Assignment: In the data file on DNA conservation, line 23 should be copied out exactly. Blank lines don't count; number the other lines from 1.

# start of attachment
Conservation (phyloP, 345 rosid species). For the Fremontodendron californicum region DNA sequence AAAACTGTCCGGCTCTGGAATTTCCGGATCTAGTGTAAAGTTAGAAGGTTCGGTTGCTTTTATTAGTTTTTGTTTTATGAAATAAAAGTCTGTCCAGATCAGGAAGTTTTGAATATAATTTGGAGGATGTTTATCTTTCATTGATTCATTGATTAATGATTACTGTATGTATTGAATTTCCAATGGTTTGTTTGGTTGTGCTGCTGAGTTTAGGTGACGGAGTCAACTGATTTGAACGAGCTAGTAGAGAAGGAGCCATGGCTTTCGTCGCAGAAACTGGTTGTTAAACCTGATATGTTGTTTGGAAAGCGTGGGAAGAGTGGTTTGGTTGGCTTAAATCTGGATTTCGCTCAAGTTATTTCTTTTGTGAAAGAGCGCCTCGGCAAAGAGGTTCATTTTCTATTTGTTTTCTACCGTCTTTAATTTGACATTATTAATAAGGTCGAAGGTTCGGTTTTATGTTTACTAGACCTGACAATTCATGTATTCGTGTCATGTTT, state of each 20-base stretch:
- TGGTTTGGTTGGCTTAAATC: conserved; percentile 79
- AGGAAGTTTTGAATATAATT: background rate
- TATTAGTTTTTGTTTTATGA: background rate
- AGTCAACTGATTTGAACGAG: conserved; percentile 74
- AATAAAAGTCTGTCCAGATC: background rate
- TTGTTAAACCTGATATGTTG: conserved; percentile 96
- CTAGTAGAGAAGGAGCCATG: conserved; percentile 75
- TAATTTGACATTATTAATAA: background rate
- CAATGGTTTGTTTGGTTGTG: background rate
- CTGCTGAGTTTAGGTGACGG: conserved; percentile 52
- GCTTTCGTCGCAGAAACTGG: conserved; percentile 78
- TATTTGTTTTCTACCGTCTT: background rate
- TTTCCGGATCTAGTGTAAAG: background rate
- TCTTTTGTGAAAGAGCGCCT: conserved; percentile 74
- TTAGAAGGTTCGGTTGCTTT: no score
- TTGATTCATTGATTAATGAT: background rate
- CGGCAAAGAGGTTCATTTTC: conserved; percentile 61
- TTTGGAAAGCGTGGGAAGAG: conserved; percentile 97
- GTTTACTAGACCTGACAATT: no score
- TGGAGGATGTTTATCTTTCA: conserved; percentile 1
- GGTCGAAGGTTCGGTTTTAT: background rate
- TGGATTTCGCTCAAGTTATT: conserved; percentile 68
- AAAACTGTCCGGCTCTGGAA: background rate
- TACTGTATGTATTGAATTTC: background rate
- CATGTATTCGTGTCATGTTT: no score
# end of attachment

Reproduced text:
- TGGATTTCGCTCAAGTTATT: conserved; percentile 68